Use AT LEAST 6 reputable academic sources. At least 4 must be non-website sources (e.g. databases, books, and eBooks). Check your assignment for DSM-V requirements.

Your assignment or teacher may refer to a “scholarly” or “peer-reviewed” source. These terms are defined here for you:

What is a scholarly source?

A scholarly or academic article is one that has been written by a scholar, researcher, or professional in a specific area of study.

What does “peer-reviewed” mean?

A peer-reviewed article is written by a professional in an area of study AND is evaluated by other experts in that area of study, who read the article before it is accepted for publication in a scholarly journal.


Your paper must be 8 pages long, double-spaced.

Use at least 6 sources, 4 of those must be “non-website” sources (books, databases, eBooks).

Ms. Hodin and Ms. Murphy’s students may choose between APA or MLA Style. Mr. Herbert’s students must use APA Style. A bibliography is required; this is not part of the page count for your paper.

  • Resource Info and Links: Databases, Catalogs, and Websites
  • Search Tips
  • Citation and Source Evaluation

Search Tips for Most Databases

Finding specific aspects of the disorder

In order to find relevant journal articles, you may want to narrow your search. To find specific treatments, causes, or behaviors related to a disorder, try looking at the NIMH website. If you are still having difficulty identifying specific aspects of the disorder, then try putting the disorder name and a relevant keyword into a Google search. Example searches:

  • “anorexia nervosa” and treatment
  • depression and causes
  • “borderline personality disorder” and behavior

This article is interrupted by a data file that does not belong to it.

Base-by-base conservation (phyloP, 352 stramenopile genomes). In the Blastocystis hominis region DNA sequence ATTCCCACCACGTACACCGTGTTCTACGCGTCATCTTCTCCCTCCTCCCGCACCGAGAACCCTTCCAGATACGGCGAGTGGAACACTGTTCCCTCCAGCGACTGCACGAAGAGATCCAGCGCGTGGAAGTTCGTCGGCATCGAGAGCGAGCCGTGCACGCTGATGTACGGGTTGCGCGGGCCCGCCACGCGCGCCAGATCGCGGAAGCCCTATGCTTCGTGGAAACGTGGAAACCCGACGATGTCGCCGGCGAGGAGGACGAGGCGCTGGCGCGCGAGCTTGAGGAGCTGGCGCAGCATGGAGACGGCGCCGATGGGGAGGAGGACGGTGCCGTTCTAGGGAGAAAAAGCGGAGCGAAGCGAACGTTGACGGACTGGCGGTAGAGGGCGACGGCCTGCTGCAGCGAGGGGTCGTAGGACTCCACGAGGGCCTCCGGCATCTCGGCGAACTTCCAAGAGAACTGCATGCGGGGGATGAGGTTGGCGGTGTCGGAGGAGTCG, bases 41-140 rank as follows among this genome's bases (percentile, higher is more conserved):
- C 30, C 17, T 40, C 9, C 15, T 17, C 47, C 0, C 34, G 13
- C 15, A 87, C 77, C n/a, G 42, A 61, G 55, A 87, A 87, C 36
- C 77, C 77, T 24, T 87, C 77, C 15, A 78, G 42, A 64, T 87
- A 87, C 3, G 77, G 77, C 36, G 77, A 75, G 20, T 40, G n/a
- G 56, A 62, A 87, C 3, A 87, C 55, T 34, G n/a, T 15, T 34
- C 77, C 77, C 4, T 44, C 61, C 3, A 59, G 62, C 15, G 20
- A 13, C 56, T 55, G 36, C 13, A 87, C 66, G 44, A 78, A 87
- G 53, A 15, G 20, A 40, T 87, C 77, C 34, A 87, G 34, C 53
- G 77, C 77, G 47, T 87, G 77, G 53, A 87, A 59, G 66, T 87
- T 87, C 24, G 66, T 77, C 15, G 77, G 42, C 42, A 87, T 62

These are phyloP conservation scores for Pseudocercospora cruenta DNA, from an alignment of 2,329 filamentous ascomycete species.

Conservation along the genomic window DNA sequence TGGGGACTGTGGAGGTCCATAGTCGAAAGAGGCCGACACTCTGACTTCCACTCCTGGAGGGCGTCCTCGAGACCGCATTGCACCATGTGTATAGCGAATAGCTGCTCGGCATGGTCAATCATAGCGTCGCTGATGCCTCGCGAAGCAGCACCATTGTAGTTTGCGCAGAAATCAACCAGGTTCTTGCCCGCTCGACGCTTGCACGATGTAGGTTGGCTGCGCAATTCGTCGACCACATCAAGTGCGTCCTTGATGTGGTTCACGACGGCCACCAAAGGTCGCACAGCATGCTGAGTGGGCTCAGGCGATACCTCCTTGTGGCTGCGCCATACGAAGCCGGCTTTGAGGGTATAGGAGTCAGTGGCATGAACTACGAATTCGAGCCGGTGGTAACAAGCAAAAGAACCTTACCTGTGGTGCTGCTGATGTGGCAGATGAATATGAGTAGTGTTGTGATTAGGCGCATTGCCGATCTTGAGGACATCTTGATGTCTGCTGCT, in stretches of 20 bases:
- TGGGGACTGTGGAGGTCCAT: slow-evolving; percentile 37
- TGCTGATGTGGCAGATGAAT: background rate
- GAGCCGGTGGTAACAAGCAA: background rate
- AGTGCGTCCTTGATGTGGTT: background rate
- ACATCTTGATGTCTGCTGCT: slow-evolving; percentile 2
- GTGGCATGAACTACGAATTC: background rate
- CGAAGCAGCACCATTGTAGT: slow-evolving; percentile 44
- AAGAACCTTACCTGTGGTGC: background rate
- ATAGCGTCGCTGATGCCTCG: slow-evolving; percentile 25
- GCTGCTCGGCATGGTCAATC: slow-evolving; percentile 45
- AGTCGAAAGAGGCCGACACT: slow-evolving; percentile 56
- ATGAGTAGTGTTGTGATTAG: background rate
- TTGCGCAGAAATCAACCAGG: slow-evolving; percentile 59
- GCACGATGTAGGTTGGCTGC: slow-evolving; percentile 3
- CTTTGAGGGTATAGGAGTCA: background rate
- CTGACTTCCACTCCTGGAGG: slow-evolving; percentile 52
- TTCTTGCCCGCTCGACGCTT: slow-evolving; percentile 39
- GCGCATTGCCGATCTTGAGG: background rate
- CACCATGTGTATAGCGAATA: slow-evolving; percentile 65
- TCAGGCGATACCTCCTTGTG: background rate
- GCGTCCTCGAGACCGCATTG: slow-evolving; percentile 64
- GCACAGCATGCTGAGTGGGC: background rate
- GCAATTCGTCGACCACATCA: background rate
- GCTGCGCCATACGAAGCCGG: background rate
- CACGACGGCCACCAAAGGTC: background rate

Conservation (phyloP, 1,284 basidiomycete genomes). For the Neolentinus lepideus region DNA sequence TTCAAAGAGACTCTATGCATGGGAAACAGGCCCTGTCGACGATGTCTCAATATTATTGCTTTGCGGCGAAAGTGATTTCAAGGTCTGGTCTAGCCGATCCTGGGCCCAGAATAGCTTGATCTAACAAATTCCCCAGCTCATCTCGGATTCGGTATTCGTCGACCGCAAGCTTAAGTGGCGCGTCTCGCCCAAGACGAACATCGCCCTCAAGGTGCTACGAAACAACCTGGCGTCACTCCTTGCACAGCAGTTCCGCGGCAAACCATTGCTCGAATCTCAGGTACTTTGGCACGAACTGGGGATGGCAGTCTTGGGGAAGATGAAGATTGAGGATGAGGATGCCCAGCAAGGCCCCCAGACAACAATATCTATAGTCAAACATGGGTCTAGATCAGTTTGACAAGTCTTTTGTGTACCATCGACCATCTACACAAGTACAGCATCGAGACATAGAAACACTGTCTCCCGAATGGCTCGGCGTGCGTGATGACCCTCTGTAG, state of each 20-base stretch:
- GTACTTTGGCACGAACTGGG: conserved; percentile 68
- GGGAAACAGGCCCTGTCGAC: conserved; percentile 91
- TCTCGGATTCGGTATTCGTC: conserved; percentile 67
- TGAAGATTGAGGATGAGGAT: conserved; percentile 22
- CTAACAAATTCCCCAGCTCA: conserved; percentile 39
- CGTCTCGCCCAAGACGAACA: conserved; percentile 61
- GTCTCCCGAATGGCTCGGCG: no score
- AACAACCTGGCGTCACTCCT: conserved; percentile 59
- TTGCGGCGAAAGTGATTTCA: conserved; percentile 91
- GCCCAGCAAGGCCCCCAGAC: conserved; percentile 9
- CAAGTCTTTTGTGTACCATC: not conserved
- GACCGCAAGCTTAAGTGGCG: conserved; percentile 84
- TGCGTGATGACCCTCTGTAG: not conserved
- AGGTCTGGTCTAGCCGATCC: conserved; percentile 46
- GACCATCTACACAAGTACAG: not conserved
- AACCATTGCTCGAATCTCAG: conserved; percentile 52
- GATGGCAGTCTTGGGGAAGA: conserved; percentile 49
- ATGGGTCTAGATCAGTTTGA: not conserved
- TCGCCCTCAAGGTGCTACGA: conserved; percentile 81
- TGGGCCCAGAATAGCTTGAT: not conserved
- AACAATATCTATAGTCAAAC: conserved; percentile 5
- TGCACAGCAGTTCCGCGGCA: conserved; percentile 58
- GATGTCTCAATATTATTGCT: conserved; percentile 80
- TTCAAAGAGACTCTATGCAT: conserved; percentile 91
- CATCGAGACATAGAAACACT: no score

Once you have specific search terms (e.g., cognitive behavioral therapy, anti-depressants, etc.), then go to a database and use these terms along with the disorder. For example:

  • “anorexia nervosa” and “nutritional counseling”
  • depression and genetics
  • “borderline personality disorder” and “distorted self-image”

Quotation Marks

Use quotations to find an exact phrase. For example:

  • “personality disorder”
  • “attachment disorder”
  • “post-traumatic stress disorder”
  • “social anxiety phobia”
  • “anorexia nervosa”

Advanced Search and Sorting Results

Most databases provide links or a drop-down menu to sort by relevance or date.

Most databases have a link called Advanced or Advanced Search. Using Advanced Search, you may be able to:

  • limit the date range
  • limit the document type
  • refine your keyword search
  • limit to peer-reviewed only


Be sure to cite your sources as you find them, using either APA or MLA Style. Just be sure to be consistent in the style that you use. Many databases provide citations for articles (at the bottom of the page, or through a link). Here are two citation generators:

If you need some general guidance about citation, here is an L-S Library page that can help:

Citation Links


In general, you should evaluate any source for soundness, currency, relevance, authority, and purpose.

Here’s a list of questions that can help you evaluate sources:

SCRAP Test Questions